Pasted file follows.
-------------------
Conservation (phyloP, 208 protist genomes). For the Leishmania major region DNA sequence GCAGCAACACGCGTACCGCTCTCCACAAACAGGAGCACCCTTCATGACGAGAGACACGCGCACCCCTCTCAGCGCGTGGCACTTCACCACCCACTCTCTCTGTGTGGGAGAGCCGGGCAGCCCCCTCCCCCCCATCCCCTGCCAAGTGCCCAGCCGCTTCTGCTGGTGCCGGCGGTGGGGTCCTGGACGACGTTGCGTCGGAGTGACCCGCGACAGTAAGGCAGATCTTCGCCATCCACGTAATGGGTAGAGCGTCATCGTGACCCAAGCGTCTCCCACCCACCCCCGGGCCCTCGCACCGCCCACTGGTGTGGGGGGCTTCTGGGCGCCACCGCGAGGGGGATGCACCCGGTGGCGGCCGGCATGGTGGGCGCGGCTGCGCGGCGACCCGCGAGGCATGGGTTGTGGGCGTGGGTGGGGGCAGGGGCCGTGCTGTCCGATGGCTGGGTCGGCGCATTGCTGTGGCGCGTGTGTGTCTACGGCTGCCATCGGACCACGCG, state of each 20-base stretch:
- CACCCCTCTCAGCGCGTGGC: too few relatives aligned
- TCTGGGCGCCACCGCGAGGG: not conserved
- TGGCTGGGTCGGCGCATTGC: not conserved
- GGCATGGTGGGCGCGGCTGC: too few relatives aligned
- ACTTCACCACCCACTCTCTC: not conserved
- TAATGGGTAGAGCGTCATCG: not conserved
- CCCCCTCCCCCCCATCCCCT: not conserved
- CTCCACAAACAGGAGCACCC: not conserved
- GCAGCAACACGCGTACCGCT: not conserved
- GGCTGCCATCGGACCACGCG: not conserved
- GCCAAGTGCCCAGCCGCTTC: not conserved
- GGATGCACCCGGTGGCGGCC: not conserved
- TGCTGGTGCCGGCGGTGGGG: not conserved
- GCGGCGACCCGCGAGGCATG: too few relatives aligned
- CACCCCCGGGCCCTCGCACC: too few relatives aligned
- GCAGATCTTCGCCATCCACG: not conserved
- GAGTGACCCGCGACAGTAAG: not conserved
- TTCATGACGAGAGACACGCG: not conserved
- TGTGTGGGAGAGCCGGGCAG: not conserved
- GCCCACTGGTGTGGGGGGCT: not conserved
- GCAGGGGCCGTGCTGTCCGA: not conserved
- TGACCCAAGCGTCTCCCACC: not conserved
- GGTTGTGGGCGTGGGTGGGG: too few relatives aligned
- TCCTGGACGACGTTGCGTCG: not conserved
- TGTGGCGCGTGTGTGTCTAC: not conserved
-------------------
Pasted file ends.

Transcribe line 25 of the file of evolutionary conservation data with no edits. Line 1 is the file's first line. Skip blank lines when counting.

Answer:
- TCCTGGACGACGTTGCGTCG: not conserved